Structural and functional differences in the long non-coding RNA hotair in mouse and human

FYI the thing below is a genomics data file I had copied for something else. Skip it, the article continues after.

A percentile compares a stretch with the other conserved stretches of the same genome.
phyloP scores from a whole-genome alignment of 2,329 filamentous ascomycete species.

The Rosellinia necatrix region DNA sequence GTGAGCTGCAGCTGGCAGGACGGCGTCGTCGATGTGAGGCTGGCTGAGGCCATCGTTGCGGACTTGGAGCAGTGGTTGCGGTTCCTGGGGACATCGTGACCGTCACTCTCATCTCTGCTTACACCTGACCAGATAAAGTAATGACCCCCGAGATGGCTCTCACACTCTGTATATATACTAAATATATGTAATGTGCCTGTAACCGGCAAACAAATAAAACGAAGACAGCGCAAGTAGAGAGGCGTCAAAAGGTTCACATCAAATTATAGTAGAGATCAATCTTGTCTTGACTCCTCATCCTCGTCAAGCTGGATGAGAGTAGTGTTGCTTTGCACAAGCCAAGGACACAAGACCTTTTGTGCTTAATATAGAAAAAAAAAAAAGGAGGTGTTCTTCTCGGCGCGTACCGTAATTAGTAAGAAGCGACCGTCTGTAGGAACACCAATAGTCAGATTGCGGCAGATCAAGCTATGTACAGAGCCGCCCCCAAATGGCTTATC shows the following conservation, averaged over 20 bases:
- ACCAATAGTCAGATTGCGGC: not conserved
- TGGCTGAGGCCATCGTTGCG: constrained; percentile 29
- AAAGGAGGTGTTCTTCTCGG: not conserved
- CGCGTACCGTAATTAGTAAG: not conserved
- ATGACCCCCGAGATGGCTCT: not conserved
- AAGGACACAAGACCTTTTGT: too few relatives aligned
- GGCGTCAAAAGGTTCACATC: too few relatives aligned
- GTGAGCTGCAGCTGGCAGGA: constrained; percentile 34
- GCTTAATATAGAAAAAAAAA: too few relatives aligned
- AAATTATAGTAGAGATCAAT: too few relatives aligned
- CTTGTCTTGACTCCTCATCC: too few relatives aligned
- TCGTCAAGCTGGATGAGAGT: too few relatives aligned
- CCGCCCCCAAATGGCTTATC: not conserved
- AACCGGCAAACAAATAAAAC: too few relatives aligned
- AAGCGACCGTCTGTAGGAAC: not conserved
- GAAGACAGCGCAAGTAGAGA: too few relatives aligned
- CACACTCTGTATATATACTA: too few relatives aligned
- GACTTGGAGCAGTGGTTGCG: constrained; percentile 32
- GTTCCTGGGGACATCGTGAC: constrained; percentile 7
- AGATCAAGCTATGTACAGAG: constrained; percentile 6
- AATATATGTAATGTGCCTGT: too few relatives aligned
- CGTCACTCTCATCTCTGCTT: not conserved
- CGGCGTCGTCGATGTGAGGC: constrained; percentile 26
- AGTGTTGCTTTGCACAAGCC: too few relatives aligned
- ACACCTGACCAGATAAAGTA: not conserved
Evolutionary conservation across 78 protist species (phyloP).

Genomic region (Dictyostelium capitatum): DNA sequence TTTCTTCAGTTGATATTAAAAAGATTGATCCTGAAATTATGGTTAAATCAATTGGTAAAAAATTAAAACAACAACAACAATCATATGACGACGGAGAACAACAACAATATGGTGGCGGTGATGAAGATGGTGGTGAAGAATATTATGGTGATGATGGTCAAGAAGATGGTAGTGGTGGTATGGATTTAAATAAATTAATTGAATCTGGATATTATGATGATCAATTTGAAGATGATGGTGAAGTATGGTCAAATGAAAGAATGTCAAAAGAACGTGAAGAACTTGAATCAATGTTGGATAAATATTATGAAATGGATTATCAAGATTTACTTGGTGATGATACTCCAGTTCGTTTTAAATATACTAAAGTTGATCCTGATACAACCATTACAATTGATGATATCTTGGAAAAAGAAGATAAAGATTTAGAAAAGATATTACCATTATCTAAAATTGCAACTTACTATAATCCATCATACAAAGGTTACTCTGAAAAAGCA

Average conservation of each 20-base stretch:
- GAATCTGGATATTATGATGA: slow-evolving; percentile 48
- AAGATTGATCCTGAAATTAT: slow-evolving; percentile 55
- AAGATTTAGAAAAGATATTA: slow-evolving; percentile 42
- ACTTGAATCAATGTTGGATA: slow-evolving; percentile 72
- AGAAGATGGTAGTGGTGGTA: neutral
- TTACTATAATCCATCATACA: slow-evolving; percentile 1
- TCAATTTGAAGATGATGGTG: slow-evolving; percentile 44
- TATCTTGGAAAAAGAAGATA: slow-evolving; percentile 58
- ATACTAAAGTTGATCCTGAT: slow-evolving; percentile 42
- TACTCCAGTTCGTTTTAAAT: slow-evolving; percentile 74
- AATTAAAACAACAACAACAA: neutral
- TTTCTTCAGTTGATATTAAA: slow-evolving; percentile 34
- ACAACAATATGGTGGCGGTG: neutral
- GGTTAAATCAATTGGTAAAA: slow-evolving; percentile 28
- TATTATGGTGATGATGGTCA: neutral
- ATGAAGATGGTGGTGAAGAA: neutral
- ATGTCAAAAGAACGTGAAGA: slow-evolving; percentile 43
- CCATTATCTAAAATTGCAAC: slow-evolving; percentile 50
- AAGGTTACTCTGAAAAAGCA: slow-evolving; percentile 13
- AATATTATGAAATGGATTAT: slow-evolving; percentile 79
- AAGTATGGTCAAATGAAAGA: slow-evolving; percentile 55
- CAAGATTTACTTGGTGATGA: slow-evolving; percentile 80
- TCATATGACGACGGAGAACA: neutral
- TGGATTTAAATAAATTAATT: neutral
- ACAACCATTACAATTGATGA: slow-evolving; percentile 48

Long non-coding RNAs regulate various biological processes such as dosage compensation, imprinting, and chromatin organization. HOTAIR, a paradigm of this new class of RNAs, is localized within the human HOXC gene cluster and was shown, in human cells, to regulate HOXD genes in trans via the recruitment of Polycomb Repressive Complex 2 (PRC2), followed by the trimethylation of lysine 27 of histone H3. We looked for the presence of Hotair in mice to assess whether this in trans mechanism was conserved, in particular at the developmental stages, when Hoxd genes must be tightly regulated. We show that the cognate mouse Hotair is poorly conserved in sequence; and its absence, along with the deletion of the HoxC cluster, has surprisingly little effect in vivo, neither on the expression pattern or transcription efficiency, nor on the amount of K27me3 coverage of different Hoxd target genes. We conclude that Hotair may have rapidly evolved within mammals and acquired a functional importance in humans that is not easily revealed in mice. Alternatively, redundant or compensatory mechanisms may mask its function when studied under physiological conditions.